Hampshire’s off-shore islands suffered no less than the mainland.25 The Isle of Wight was so reduced in population that, in 1350, the King remitted the tax due from the royal tenants. Almost every benfice in the island became vacant during the plague. Hayling Island, off Portsmouth, suffered quite as badly. ‘Moreover’, said a royal declaration of 1352, ‘since the greater part of the said population died whilst the plague was raging, now, through the dearth of servants and labourers, the inhabitants are oppressed and daily are falling most miserably into greater poverty.’26For these unfortunates, too, a reduced rate of taxation was conceded.
Winchester, the ancient capital of England, was as severely affected as any large town in the country. As usual it is difficult to establish either how large the population was before the plague or what percentage perished. Professor Russell has calculated that, in 1148, the population was about 7,200 and that, by 1377, the year of the poll tax, it had dropped to a mere 2,160.27 Almost certainly numbers would have grown between 1148 and 1300 and dropped only slightly, if at all, between 1300 and 1348. The population at the latter date could not have been less than 8,000 and was perhaps as much as 9,000 or 10,000. If one guessed that the Black Death killed 4,000 people in the city the estimate would probably be conservative.
By January 1349 deaths were running at such a level that the existing burial grounds were overcrowded. The Church insisted that all burials must take place in consecrated ground; the populace, more concerned with hygiene than theology, insisted with equal vigour that the bodies of the plague victims must be taken outside the city walls and buried in a common pit. When a monk from St Swithun’s, the priory of the Cathedral, was conducting a burial service in the central churchyard, an angry crowd broke in and attacked and wounded him. The Bishop, outraged at this aggression by ‘low class strangers and degenerate sons of the church’ against a man ‘whom, by his habit and tonsure, they knew to be a monk’, ordered the excommunication of the guilty. At the same time he gave the indignant citizens most of what they wanted – ordering the rapid enlargement of the existing graveyards and the opening of new ones away from the centre of the town. He explained, for the benefit of the less well-informed members of his flock, that, since the Catholic Church believed in the resurrection of the dead, it was important that their corpses should be buried ‘not in profane places, but in specially enclosed and consecrated cemeteries, or churches where with due reverence they are kept, like the relics of the Saints, till the day of Resurrection’.28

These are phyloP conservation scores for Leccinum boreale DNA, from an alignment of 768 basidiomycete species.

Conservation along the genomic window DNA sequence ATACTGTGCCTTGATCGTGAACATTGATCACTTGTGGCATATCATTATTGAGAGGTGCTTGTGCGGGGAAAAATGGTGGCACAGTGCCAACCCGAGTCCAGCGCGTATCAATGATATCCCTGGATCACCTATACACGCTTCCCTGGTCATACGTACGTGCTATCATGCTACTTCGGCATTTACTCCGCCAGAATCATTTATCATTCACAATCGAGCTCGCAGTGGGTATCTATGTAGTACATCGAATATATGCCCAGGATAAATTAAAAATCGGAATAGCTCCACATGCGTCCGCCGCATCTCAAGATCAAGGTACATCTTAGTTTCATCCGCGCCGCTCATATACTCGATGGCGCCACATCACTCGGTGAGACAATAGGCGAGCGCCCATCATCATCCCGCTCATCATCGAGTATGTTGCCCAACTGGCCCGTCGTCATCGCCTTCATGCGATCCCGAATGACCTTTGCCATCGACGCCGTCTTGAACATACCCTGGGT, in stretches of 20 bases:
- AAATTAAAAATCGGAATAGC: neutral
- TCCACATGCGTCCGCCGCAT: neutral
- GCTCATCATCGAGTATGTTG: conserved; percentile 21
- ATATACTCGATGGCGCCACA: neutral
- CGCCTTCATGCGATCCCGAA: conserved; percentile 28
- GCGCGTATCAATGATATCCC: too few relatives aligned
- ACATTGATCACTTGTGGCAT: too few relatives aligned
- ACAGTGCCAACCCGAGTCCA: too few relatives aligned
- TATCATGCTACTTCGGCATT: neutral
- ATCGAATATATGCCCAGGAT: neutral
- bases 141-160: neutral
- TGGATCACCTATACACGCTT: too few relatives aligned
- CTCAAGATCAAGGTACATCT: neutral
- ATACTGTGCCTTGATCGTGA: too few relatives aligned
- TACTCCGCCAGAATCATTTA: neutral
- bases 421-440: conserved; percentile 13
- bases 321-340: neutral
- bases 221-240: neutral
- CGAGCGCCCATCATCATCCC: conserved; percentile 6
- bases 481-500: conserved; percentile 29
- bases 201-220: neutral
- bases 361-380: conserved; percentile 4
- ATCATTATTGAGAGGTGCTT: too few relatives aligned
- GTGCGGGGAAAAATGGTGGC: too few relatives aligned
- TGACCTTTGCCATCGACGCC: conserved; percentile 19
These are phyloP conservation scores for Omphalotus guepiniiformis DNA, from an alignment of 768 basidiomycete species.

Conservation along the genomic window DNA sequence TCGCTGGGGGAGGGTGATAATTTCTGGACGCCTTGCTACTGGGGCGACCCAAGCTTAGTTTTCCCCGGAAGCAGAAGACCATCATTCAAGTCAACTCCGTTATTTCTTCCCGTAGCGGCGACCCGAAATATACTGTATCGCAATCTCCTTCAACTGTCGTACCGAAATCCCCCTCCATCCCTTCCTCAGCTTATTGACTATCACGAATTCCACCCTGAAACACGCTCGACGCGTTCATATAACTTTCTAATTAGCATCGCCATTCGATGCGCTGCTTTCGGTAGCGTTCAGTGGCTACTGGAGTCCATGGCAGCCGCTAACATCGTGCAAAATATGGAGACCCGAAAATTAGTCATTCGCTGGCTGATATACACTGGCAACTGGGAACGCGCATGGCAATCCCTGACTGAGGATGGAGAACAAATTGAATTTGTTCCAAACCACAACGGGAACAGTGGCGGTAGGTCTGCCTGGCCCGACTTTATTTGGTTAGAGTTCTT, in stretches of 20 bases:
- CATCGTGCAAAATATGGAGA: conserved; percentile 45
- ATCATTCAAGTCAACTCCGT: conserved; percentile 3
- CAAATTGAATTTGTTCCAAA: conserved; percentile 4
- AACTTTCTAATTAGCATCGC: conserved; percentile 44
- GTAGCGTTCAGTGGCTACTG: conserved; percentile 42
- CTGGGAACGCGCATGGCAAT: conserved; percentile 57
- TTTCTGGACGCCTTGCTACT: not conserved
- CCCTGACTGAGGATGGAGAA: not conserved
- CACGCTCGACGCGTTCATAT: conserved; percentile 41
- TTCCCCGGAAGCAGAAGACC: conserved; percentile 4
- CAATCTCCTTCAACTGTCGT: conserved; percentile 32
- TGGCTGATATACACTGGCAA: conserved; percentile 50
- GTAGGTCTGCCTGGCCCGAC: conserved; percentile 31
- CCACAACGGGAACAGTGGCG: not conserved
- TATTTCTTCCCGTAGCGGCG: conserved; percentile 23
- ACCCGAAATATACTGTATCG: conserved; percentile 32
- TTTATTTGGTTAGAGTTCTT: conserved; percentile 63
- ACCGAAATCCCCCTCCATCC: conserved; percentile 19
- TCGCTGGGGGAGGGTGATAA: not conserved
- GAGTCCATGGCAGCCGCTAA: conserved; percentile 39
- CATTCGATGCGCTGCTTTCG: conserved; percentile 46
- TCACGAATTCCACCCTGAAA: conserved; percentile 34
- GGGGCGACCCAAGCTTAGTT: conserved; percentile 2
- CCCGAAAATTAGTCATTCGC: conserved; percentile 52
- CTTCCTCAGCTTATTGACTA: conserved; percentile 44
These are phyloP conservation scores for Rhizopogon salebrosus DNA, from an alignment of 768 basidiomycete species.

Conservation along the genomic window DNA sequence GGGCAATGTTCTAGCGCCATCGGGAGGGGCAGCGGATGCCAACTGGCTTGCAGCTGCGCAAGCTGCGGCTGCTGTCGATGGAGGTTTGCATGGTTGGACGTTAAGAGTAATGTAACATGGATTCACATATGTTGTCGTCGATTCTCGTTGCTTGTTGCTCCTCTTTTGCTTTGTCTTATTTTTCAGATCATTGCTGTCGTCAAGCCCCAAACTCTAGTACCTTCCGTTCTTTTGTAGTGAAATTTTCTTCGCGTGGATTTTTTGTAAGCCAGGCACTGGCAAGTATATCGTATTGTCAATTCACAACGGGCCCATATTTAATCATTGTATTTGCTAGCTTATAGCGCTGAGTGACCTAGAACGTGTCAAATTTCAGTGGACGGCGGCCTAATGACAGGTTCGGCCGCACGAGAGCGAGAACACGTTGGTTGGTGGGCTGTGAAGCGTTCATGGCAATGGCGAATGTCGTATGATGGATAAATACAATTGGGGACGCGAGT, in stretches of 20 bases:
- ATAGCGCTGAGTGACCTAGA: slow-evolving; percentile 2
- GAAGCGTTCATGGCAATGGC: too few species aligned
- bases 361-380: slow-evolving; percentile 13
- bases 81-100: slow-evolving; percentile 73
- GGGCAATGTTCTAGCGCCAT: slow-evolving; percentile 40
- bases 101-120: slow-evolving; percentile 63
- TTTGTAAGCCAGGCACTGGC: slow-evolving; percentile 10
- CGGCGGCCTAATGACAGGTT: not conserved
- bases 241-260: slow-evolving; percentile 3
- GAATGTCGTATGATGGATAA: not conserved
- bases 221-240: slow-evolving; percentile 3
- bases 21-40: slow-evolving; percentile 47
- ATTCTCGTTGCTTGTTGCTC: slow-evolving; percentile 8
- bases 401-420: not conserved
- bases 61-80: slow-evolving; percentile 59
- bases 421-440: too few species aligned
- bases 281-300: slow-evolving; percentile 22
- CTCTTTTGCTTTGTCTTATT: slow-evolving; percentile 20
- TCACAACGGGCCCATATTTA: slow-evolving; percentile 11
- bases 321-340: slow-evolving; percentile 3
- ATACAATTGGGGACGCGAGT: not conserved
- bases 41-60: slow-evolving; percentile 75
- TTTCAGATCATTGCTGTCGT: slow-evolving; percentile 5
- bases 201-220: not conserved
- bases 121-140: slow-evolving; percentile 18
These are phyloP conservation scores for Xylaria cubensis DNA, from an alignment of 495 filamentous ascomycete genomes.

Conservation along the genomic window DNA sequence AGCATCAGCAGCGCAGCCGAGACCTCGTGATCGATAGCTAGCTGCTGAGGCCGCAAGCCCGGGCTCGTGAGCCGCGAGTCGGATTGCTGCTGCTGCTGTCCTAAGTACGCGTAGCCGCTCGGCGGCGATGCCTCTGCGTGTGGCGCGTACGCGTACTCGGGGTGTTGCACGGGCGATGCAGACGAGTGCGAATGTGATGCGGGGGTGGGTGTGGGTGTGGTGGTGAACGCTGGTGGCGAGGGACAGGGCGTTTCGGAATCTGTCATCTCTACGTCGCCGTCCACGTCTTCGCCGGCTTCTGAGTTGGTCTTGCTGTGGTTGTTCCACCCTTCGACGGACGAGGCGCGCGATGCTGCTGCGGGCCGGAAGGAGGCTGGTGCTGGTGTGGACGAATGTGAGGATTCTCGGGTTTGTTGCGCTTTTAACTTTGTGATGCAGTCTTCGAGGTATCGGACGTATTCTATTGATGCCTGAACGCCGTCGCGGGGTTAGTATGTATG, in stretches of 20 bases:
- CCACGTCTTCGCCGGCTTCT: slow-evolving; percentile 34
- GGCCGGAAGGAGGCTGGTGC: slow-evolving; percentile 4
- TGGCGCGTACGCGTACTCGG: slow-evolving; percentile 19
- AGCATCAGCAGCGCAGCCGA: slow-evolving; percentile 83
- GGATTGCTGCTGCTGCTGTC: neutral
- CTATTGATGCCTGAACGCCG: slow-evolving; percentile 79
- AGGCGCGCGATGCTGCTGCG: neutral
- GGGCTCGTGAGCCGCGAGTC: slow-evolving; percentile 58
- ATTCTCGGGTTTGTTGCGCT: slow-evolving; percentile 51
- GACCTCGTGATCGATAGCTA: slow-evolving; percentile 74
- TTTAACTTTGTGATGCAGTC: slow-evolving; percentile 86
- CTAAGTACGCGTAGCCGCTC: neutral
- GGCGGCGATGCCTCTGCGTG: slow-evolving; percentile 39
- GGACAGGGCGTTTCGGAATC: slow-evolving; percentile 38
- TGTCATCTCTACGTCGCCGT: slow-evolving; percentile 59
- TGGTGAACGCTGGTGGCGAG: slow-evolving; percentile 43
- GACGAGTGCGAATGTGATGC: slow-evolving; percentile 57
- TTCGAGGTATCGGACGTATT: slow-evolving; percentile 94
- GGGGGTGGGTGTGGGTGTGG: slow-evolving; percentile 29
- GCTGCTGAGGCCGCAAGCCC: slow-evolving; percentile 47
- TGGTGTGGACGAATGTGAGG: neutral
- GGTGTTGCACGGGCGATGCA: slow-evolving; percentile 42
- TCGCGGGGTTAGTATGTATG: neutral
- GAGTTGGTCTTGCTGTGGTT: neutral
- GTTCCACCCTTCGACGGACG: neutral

In the Middle Ages it rarely paid to get into a wrangle with a monk. The Bishop of Winchester had the last laugh when the time came to enlarge the churchyard of the Cathedral. With polite expressions of regret it was explained that this could only be done by reclaiming a stretch of land between the Cathedral and the High Street which had been granted to the priory by Henry I but subsequently ‘usurped’ by the Mayor, bailiffs and citizens as a site for a market and for bi-annual fairs. In Winchester, it was clear, either the quick or the dead were going to suffer and, if the Church had anything to do with it, it was not going to be the dead.
As in Siena, the plague left Winchester a tangible record of its visit. Edendon had formed grandiose plans for remodelling the west end of the Cathedral and reconstructing the nave in the Decorated style. He completed the demolition work in 1348, pulling down the two massive towers that flanked the Norman front. But when it came to rebuilding, the Black Death removed his labour force and funds ran short. A new west front was hurriedly flung up as a temporary measure until there was time and money to build something which would redound with greater éclat to the glory of Bishop Edendon. So far this makeshift has lasted something over six hundred years and still appears to have plenty of life left in it.
The plague reached Surrey, the other half of Bishop Edendon’s diocese, a few weeks after Hampshire. March and April seem to have been the worst months. Banstead, four miles east of Epsom, was typical of many of the victims.29